Suppose we hear someone humming a tune.  You might analyze this in terms of an individual taking pleasure from re-creating the music for themselves, either because they liked the music, or because they like experiencing their facility in humming, or are practicing for some future singing exploit that they find pleasurable.  But you could also take a memetic perspective.  This involves taking what [I think] Daniel Dennett called ‘the intentional stance’ towards the tune itself.  Taking that stance involves conjecturing that the tune can itself be taken to have intentions – in this case maximizing the chance that it propagates around the population of human minds capable of recycling it and perpetuating it.  This is of course not to say that the tune has concscious or even unconscious ‘intents’ any more than a virus does.  But that the process of natural selection will inexorably have shaped tunes, just like viruses, to be such as to be describable as if they did have these intents.

The notion that memes can be thought of as like genes requires that there is natural selection operating on memes.  Natural selection in genes requires:  1) copying, 2) errors in copying and 3) pressure in favour of ‘good’ copying errors [‘good’ here referring to the chance of making it to the next act of copying].  Is there natural selection in memes?  There is copying:  person A invents a tune, plays it, person B hears it, has the compulsion to repeat it.  There is fallible copying:  persons B to F might remember the tune perfectly, but person G makes a slight error.  And there is selection:  we can’t remember all tunes.  Only the most memorable or catchy, or compulsive or pleasurable get retained.  The rest, like ‘i before e’ on Yazoo’s albumn ‘Upstairs at Erics’ get forgotten by almost everyone.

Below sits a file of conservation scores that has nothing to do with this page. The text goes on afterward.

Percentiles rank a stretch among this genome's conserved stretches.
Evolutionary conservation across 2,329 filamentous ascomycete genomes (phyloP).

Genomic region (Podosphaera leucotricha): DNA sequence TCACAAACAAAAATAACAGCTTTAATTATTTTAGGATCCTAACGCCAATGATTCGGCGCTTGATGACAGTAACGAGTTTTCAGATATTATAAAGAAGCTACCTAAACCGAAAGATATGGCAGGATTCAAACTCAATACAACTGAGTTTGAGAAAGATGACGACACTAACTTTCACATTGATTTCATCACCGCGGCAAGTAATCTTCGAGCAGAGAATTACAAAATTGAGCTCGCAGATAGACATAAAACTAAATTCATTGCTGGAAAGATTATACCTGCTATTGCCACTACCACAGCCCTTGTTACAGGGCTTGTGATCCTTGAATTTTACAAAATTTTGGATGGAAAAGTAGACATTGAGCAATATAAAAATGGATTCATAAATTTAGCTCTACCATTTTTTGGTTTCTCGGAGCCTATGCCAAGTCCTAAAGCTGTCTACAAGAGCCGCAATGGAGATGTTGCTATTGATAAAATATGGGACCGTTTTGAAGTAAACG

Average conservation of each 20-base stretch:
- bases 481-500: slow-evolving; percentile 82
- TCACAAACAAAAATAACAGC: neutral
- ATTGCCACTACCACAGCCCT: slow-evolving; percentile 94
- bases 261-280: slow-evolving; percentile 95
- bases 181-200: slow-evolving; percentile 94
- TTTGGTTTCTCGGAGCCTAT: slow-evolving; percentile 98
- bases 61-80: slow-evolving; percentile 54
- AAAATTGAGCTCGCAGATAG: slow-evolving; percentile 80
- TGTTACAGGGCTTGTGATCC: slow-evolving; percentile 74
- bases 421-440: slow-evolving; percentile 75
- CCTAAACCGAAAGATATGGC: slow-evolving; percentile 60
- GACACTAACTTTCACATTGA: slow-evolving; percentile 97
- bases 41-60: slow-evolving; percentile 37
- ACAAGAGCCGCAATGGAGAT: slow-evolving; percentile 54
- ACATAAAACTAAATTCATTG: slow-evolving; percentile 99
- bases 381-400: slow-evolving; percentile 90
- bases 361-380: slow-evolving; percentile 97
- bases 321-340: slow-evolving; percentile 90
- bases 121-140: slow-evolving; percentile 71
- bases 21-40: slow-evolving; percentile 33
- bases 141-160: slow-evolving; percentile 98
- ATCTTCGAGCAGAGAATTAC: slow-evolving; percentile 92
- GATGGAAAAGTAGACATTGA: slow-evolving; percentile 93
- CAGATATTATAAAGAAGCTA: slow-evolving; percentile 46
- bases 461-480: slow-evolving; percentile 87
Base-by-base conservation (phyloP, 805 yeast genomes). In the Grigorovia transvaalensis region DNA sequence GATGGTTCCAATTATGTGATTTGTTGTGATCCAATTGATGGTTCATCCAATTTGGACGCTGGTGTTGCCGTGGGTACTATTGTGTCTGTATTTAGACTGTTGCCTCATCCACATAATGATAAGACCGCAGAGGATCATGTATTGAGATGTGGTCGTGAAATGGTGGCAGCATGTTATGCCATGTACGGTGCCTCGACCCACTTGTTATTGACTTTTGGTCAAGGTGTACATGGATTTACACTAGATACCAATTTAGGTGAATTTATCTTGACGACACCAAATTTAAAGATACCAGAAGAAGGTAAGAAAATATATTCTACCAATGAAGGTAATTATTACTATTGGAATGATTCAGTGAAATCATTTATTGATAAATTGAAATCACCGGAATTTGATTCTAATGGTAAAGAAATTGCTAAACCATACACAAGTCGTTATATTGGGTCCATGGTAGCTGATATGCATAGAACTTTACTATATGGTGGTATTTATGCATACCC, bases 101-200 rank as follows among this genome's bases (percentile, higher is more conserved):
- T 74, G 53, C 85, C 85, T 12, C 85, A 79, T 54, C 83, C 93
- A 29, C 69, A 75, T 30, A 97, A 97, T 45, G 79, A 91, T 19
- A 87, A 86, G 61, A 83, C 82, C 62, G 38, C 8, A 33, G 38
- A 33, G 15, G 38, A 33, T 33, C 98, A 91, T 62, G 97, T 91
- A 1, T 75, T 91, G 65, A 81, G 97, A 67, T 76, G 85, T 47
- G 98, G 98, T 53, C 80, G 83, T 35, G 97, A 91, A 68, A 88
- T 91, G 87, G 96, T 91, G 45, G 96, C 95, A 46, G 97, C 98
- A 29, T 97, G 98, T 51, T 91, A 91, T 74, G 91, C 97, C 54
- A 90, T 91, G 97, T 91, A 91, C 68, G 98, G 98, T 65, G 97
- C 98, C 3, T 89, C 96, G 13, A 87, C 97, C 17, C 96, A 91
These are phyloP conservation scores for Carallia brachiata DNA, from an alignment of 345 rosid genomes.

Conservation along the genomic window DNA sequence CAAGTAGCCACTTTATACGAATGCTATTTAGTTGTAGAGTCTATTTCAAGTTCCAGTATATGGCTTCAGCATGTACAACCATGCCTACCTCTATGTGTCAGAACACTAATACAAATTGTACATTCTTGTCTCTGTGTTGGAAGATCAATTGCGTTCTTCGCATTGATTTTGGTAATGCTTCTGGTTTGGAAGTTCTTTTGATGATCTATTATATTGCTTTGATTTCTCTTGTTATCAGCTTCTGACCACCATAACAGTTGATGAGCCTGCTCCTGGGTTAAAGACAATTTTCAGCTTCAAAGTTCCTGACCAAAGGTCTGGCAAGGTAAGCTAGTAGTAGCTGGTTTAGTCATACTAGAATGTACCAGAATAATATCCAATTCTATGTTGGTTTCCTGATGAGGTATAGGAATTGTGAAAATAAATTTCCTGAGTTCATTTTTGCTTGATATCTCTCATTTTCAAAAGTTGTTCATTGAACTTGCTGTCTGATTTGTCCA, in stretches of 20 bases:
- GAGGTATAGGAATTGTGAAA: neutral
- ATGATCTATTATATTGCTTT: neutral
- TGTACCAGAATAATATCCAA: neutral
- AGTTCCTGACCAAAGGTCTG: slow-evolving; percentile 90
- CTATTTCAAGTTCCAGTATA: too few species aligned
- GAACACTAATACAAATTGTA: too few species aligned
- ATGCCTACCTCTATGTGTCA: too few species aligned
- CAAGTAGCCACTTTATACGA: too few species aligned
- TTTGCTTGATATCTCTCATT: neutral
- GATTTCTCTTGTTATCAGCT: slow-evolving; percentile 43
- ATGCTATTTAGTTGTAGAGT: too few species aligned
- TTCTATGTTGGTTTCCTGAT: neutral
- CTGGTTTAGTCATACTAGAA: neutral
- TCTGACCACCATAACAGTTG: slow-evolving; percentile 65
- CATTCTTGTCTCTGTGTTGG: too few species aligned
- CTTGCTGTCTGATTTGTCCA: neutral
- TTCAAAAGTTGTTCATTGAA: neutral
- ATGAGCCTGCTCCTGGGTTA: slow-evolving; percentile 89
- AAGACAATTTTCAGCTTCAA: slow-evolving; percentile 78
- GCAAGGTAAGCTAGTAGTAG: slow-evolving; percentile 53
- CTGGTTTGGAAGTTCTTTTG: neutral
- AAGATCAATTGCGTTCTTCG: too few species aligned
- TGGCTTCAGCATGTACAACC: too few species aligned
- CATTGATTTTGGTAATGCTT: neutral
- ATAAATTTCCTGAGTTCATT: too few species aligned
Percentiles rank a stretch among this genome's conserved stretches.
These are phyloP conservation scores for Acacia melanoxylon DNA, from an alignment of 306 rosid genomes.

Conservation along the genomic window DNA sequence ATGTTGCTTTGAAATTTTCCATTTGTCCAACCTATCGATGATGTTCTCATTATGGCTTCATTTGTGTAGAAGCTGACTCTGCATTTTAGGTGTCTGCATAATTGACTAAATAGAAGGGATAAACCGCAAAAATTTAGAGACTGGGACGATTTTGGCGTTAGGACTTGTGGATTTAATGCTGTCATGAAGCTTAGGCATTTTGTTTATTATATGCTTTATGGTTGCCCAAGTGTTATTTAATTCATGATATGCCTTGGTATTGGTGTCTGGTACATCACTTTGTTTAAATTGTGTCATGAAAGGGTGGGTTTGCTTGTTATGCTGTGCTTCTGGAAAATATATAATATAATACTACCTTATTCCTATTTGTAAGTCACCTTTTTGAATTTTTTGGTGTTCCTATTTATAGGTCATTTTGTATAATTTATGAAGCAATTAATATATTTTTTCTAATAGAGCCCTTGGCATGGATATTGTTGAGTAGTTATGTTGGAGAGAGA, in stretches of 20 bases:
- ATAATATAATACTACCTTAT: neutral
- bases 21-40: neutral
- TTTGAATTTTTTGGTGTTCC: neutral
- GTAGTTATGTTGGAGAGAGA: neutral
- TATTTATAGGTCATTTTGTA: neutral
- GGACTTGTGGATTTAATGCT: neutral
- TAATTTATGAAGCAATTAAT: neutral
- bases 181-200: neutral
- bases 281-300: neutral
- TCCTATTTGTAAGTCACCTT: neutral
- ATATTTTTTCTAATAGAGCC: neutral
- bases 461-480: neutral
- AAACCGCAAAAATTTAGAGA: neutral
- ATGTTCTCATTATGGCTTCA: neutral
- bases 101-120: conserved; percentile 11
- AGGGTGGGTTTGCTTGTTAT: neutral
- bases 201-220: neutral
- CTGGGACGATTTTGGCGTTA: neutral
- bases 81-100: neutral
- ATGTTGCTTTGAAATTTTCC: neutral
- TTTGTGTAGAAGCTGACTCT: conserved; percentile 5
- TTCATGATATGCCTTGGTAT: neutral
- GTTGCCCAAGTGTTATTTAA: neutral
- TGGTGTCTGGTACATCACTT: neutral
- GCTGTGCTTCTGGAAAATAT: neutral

What has memetics got to do with economics?

What has this got to do with economics?  Most you sufficiently interested to read on to this point, and those who have come across memetics/memes and economics before, are likely to have jumped ahead to the conclusions already.  But since economics is a subset of the study of human behaviour, and if memetics potentially explains all human behaviour, then memetics potentially explains all economic behaviour.  The workhorse model of economics often carries implications for policy design;  and moralistic reasoning often flows in the minds of some from conventional analyses of economic behaviour.  Ditching this workhorse model therefore necessarily has implications for policy design and moral thinking about behaviour.

Economics and rationality and memes

The working-horse model for economics, often referred to disparagingly as ‘homo economicus’ conceives a human as a single coherent mental entity maximizing utility;  and firms as to be thought of as coherent single entities maximizing profits [a corollarly of them acting on behalf of shareholder-consumers maximizing utility].   There are exceptions and complications to this, some of which I will come to.  But for now ignore them, so we can make the point clear.